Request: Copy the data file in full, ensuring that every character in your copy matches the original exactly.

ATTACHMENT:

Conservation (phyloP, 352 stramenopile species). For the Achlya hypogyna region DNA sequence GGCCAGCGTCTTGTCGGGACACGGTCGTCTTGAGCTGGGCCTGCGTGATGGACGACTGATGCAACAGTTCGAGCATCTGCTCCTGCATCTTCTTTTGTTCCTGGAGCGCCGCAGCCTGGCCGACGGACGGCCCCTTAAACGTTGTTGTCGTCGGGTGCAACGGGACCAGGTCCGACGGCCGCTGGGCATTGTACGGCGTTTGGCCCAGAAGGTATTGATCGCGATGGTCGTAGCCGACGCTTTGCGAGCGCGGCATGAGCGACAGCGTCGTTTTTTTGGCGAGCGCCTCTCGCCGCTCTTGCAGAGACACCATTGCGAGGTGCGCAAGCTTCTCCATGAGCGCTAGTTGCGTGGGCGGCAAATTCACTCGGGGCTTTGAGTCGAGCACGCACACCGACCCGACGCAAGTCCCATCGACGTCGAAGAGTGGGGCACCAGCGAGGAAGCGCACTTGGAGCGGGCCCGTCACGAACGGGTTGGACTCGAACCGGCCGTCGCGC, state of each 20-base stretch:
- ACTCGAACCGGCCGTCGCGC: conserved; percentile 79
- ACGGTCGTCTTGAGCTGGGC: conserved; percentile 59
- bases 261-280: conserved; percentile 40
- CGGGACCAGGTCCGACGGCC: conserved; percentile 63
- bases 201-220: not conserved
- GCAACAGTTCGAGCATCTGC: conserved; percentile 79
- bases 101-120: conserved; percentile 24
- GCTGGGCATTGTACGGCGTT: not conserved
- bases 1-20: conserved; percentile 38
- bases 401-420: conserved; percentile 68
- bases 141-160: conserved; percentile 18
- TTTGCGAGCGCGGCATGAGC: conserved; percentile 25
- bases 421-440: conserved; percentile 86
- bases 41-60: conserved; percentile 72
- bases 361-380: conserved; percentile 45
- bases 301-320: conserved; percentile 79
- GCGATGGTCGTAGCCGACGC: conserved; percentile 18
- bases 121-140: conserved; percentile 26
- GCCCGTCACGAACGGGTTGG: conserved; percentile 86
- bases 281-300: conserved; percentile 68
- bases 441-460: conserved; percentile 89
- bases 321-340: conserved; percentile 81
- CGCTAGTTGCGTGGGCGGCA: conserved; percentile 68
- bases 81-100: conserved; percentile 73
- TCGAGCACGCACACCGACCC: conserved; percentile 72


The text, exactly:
Conservation (phyloP, 352 stramenopile species). For the Achlya hypogyna region DNA sequence GGCCAGCGTCTTGTCGGGACACGGTCGTCTTGAGCTGGGCCTGCGTGATGGACGACTGATGCAACAGTTCGAGCATCTGCTCCTGCATCTTCTTTTGTTCCTGGAGCGCCGCAGCCTGGCCGACGGACGGCCCCTTAAACGTTGTTGTCGTCGGGTGCAACGGGACCAGGTCCGACGGCCGCTGGGCATTGTACGGCGTTTGGCCCAGAAGGTATTGATCGCGATGGTCGTAGCCGACGCTTTGCGAGCGCGGCATGAGCGACAGCGTCGTTTTTTTGGCGAGCGCCTCTCGCCGCTCTTGCAGAGACACCATTGCGAGGTGCGCAAGCTTCTCCATGAGCGCTAGTTGCGTGGGCGGCAAATTCACTCGGGGCTTTGAGTCGAGCACGCACACCGACCCGACGCAAGTCCCATCGACGTCGAAGAGTGGGGCACCAGCGAGGAAGCGCACTTGGAGCGGGCCCGTCACGAACGGGTTGGACTCGAACCGGCCGTCGCGC, state of each 20-base stretch:
- ACTCGAACCGGCCGTCGCGC: conserved; percentile 79
- ACGGTCGTCTTGAGCTGGGC: conserved; percentile 59
- bases 261-280: conserved; percentile 40
- CGGGACCAGGTCCGACGGCC: conserved; percentile 63
- bases 201-220: not conserved
- GCAACAGTTCGAGCATCTGC: conserved; percentile 79
- bases 101-120: conserved; percentile 24
- GCTGGGCATTGTACGGCGTT: not conserved
- bases 1-20: conserved; percentile 38
- bases 401-420: conserved; percentile 68
- bases 141-160: conserved; percentile 18
- TTTGCGAGCGCGGCATGAGC: conserved; percentile 25
- bases 421-440: conserved; percentile 86
- bases 41-60: conserved; percentile 72
- bases 361-380: conserved; percentile 45
- bases 301-320: conserved; percentile 79
- GCGATGGTCGTAGCCGACGC: conserved; percentile 18
- bases 121-140: conserved; percentile 26
- GCCCGTCACGAACGGGTTGG: conserved; percentile 86
- bases 281-300: conserved; percentile 68
- bases 441-460: conserved; percentile 89
- bases 321-340: conserved; percentile 81
- CGCTAGTTGCGTGGGCGGCA: conserved; percentile 68
- bases 81-100: conserved; percentile 73
- TCGAGCACGCACACCGACCC: conserved; percentile 72